Comics 2001, Britain's Official Annual Comics Festival, takes place at
The Watershed Media Centre and The Marriott Royal Hotel, Bristol on May
26 & 27 2001.
D C Thomsons, publisher of the Beano in Dundee, Scotland, have allowed the
Trust to borrow some choice examples of original Dennis the Menace artwork
including the priceless original artwork by the great David Law of the very
first Dennis strip from March 17th 1951.
Also on show are merchandise, comics, annuals and more, including a
'lifesize' 3D model of Dennis.
It opens to the public Monday March 19th till April 20th, open Monday to
Friday 12-6pm, admission free, donations to CAT welcome. Nearest tube:
Russell Square in just opne minute away, King's Cross and Euston are 5
And we're running one-day Beano comics and animation workshops for all
menaces aged 7-14 over the Easter school holidays.
For more contact Paul Gravett
British Cartoon Centre
Anthony Carpendale forgot to take up the offer to contribute to BugPowder and writes:
If anyone's in London on Wednesday 14th March from 8.30pm, has nothing
better to do with their evening and can spare a quid, then come to the
Synaesthesia film night at Chat's Palace, London...
Screening will be my first two short films -
'SHIRTLIFTER' - the highly acclaimed (by me, anyway) 90-second menswear
fetish DV extravaganza starring Seth Hardwick and based on Ralph Kidson's
strip in 'Sad Animal'
'DOLE SCUM' - 18-minute film comedy based on Nigel Auchterlounie's
mini-comic, following the surreal misadventures of two hard-drinking,
chain-smoking couch potatoes Frank and Dave.
Featuring special guest stars Richard and Judy.
Music by Nightmares On Wax, Air and Ed Haselden.
22 other entertaining shorts will also be screening, and there's a bar.
Night starts at 8.30pm.
Admission - one pound.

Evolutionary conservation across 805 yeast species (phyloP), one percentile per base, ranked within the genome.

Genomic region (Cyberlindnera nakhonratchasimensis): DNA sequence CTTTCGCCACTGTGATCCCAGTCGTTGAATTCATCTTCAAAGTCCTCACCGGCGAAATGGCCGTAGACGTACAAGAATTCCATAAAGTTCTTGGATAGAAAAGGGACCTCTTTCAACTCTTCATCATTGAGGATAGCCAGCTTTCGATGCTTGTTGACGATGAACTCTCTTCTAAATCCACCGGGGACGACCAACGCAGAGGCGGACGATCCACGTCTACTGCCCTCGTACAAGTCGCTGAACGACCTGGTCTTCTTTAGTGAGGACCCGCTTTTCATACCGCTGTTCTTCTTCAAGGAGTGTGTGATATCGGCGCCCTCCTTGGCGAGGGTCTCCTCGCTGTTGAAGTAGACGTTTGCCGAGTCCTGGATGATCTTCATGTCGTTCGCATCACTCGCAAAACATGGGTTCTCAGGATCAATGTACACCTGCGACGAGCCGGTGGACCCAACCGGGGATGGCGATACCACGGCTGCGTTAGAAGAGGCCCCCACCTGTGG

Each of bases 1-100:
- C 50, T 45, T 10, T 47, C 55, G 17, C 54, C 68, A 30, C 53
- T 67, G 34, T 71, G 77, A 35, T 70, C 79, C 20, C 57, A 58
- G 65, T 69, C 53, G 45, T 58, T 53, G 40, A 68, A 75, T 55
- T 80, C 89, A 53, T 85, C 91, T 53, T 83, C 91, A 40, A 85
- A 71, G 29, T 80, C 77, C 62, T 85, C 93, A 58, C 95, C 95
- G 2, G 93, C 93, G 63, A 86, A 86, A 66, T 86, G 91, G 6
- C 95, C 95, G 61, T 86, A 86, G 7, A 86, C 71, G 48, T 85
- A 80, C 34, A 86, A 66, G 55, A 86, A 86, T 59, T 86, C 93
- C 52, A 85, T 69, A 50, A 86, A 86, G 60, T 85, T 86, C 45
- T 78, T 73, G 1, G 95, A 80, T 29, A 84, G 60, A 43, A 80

Venue - Chat's Palace, 42 Brooksbys Walk, London E9 6DF (nearest rail -
Homerton BR). Flyer here[although you have to sign up to something to see it - Pete]
Jessica Abel has put more work on the DIY section of the Artbabe site. Specifically there are pieces on the Drawing Process (at least, her version of it) and Materials with illustrations of brushes and such.
Well worth a look for anyone starting out. And a good site all in all.
Ever heard of the comics publisher Bries? Well, it's a small Belgian outfit that does comics in English. The production values are very nice, second to none. Today I stuck the covers and prices etc. online, here. Anyone living in Britain can also order them from me or Pete, and those with 'access' to London, can get them from the comicshop 'Gosh' opposite the British Museum.
Neil Gaiman, who doesn't do comics any more, is writing another novel. Not the most interesting news but of note because he's keeping an online journal of it's progress from manuscript to published book.
A minicomic from 1807. A little tale about a little man and a little maid, and perfectly charming. If this hasn't influenced Töpffer (who was 8 at the time) I'll eat my hat. (I'll construct one with potato chips, if need be).
Talking of Töpffer, I scanned the first 25 pages of his first comic (made in 1827) and stuck 'em online as well. Here's the insane plot:
Page 1 - 13
Monsieur Vieuxbois meets the girl, falls head over heels in love (not reciprocated), mopes, tries suicide which fails, tries to win her over again, which fails, tries suicide again, which not only fails but turns the whole town topsy turvy.
Page 14 - 26
Monsieur Vieuxbois in drag! That's him on the left. Before that, he buys and is thrown from a horse, fights a duell, asks for the girl's hand, jumps for joy for hours, get thrown in the slammer for disturbing the peace, engagement is off, another failed suicide, gets robbed, becomes a monk, changes his mind and escapes the convent in drag, is picked up by a chap wearing his clothes, has a date with him, and 'afterwards' takes his clothes back. Phew.